Emory Report
May 7, 2007
Volume 59, Number 30

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May 7, 2007
Benefactor, alumnus Cherry Logan Emerson leaves legacy of arts and sciences at Emory

by kim urquhart

Cherry Logan Emerson, an alumnus and generous University benefactor whose contributions have raised the profile of Emory’s arts and sciences, died on Sunday, April 29. He was 90.

“Through his generosity, wisdom and devotion to Emory, Emerson has left a significant legacy,” said Rosemary Magee, vice president and secretary of the University.

A generous supporter of the Chemistry Department, Emerson was involved in numerous academic and philanthropic endeavors. He established The Cherry L. Emerson Center for Scientific Computation, and endowed a chair in the Chemistry Department. Cherry Logan Emerson Hall, which houses research programs in chemistry, is named after him. In 1994, Emory awarded him an honorary Doctor of Science degree.

Emerson was an equally strong supporter of the arts. His devotion to the Donna and Marvin Schwartz Center for Performing Arts at Emory helped create the largest performance space in the Schwartz Center, which bears his name: Cherry Logan Emerson Concert Hall. He also endowed the Mary L. Emerson Chair of Piano Studies, currently occupied by Professor William Ransom.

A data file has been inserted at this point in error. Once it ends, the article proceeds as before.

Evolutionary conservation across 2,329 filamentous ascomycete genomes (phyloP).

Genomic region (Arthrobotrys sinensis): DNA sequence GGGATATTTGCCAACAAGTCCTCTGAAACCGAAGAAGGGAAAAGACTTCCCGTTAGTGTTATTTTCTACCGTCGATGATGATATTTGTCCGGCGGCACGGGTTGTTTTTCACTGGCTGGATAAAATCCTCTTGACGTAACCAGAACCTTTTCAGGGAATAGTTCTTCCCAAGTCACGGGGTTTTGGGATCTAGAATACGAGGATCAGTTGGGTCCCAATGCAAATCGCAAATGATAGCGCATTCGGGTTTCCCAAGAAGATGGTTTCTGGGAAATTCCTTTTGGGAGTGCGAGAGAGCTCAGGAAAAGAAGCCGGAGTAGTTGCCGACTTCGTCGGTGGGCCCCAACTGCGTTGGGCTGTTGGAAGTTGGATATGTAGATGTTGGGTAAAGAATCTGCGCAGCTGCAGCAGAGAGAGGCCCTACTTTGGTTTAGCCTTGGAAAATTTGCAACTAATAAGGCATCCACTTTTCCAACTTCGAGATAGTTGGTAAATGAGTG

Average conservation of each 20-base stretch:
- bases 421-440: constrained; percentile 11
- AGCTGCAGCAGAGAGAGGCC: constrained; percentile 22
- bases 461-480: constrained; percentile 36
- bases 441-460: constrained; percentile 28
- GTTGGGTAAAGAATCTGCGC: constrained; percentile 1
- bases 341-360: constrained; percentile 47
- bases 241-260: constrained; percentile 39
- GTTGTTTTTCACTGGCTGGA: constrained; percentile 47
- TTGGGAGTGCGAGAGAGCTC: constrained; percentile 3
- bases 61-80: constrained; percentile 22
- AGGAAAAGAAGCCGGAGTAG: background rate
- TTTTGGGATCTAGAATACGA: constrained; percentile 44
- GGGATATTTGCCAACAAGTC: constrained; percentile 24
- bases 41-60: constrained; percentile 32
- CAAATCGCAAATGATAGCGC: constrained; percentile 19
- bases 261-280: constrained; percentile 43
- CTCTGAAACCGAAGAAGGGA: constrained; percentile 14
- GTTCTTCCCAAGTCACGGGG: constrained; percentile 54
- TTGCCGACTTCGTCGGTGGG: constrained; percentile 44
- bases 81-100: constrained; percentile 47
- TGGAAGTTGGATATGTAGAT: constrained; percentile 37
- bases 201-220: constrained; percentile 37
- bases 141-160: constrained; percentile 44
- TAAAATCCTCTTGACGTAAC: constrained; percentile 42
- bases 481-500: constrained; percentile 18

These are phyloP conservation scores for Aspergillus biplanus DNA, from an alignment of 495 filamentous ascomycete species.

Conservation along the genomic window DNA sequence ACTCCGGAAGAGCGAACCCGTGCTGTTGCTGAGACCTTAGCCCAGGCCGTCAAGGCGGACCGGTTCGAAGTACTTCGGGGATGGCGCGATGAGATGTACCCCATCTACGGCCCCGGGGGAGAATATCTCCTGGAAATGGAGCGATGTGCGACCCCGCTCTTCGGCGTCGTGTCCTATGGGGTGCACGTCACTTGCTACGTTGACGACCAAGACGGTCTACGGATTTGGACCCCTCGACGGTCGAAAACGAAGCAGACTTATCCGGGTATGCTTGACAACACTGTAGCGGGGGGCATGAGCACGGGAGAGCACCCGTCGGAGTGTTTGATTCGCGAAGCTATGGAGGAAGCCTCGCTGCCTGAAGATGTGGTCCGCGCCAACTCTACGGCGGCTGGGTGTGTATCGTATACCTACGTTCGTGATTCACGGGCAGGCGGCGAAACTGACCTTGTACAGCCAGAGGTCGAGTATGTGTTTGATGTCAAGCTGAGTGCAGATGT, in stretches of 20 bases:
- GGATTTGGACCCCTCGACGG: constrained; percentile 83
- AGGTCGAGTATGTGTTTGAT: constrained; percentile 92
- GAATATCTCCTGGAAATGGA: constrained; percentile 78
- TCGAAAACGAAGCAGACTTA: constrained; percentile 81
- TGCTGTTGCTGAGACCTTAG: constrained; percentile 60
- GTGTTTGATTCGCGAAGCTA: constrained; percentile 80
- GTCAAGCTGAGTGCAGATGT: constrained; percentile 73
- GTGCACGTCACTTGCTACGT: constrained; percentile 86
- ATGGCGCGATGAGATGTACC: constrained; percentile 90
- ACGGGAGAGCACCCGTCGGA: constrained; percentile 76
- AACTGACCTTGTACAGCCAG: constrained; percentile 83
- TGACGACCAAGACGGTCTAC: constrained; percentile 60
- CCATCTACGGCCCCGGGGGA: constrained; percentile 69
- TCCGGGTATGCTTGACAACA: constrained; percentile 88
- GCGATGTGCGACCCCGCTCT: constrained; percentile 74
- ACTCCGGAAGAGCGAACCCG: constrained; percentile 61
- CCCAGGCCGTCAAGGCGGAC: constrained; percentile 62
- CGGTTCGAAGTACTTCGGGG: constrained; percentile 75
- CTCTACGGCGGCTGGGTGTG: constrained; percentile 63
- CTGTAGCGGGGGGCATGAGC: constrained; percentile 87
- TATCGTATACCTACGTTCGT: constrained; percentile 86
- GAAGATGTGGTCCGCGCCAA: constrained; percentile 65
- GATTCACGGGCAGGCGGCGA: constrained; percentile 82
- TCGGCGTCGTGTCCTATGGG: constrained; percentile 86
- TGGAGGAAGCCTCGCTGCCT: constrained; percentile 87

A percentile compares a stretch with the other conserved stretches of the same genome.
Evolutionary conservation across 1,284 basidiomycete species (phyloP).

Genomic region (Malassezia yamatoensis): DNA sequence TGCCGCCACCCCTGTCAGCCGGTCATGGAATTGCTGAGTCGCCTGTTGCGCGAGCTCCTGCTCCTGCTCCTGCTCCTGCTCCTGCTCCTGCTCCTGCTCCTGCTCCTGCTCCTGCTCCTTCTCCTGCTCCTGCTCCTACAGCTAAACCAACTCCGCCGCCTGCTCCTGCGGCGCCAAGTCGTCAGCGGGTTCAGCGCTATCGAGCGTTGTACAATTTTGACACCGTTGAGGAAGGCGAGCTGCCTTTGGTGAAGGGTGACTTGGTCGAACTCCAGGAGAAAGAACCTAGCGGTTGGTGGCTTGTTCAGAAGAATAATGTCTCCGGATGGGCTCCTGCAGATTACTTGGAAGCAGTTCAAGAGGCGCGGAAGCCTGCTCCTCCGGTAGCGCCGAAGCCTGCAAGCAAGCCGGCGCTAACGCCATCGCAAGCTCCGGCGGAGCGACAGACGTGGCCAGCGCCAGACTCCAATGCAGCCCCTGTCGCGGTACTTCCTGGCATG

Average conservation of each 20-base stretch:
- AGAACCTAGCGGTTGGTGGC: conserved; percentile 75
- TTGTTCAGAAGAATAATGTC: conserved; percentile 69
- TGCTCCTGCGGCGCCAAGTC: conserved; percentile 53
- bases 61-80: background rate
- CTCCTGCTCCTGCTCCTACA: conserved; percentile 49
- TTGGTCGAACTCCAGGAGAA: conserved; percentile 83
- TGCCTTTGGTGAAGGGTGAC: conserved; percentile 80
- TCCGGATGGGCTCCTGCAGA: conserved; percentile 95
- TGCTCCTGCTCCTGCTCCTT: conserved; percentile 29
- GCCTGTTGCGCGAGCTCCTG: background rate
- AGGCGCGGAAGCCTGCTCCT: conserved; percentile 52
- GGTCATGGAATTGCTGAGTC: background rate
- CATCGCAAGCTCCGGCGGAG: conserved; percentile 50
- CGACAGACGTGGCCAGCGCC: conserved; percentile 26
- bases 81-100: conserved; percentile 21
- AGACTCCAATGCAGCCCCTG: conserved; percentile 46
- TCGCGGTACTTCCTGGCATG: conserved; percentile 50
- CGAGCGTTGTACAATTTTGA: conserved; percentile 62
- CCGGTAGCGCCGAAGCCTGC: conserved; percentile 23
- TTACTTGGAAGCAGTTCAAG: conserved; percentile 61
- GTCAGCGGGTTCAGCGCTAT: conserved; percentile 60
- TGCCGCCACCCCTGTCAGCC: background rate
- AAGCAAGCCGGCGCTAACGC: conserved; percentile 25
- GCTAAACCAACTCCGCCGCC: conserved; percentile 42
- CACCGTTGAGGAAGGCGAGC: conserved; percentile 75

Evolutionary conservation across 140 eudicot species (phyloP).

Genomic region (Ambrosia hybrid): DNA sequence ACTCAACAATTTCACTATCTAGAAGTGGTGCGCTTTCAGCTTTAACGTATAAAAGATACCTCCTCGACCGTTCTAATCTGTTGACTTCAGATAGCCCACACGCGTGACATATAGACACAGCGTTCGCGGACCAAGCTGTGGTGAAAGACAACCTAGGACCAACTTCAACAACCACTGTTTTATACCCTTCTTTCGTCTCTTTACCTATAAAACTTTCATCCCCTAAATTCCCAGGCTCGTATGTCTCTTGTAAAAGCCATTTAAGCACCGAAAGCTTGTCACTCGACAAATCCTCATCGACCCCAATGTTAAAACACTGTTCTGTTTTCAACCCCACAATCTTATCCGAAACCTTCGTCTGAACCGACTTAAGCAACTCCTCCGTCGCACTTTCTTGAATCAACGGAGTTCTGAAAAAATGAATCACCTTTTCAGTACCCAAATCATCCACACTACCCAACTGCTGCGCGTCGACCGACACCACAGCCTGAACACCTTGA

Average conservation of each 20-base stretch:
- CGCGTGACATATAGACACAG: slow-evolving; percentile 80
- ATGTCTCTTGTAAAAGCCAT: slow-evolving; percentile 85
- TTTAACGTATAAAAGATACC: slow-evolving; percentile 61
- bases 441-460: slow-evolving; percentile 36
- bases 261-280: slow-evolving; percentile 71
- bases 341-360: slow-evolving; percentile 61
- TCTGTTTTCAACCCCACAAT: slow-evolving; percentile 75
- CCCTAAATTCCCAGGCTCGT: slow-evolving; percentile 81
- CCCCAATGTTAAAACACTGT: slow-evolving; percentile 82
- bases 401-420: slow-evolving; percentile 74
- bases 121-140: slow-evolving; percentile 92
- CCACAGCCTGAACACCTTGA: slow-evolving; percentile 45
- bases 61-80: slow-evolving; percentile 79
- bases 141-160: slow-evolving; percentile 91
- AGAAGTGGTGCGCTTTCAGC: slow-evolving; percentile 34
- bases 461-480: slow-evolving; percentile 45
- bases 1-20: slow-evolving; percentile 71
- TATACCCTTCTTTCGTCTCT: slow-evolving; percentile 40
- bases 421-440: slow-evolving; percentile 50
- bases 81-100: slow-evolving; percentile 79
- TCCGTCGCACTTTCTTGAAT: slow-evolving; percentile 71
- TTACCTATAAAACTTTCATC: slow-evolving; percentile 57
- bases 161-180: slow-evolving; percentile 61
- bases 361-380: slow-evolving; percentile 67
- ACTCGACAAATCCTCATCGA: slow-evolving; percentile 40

“I will be forever grateful for everything Cherry has done to help make the extraordinary programs we are building here at Emory possible,” Ransom said.

Emerson’s interest in the arts stemmed from his youth, when as a teenager he raised money to buy his first Steinway piano by selling Coca-Colas to construction workers in his Morningside neighborhood. He went on to study piano under composer Alfredo Barili, the founder of Atlanta’s classical music scene.

Emerson graduated from Emory College in 1938 and from Emory’s Graduate School of Arts and Sciences in 1939. The chemical engineering firm he co-founded and operated for more than 30 years, Emerson and Cumming, developed numerous patents ranging from a lightweight ceramic particle still used by NASA to an adhesive system for shoes.

“Cherry will always be a member of our department,” said David Lynn, chair of the department of Chemistry. “His enthusiasm for learning, the excitement he found in new emerging technologies, and his love for the ‘people of science’ are now deeply embedded in our souls, leading us always into the new discoveries of the 21st century.”

“Cherry’s commitment to these two lifelong passions, art and science, is a model for Emory students,” said Magee, who worked with Emerson on several University arts and science initiatives. Magee particularly recalls Emerson’s charming wit and endless curiosity. “Every conversation with Cherry was essentially a graduate seminar on the meaning of life, the importance of art and a discussion of the way things work.”

A memorial service will be held on May 26 at 3 p.m. at the Central Congregational Church. H.M. Patterson & Son, Spring Hill, is in charge of arrangements. In lieu of flowers, donations may be sent to the Department of Music at Emory University.

Emerson is survived by his wife, Mary, as well as three daughters, three sons, 11 grandchildren and five great-grandchildren.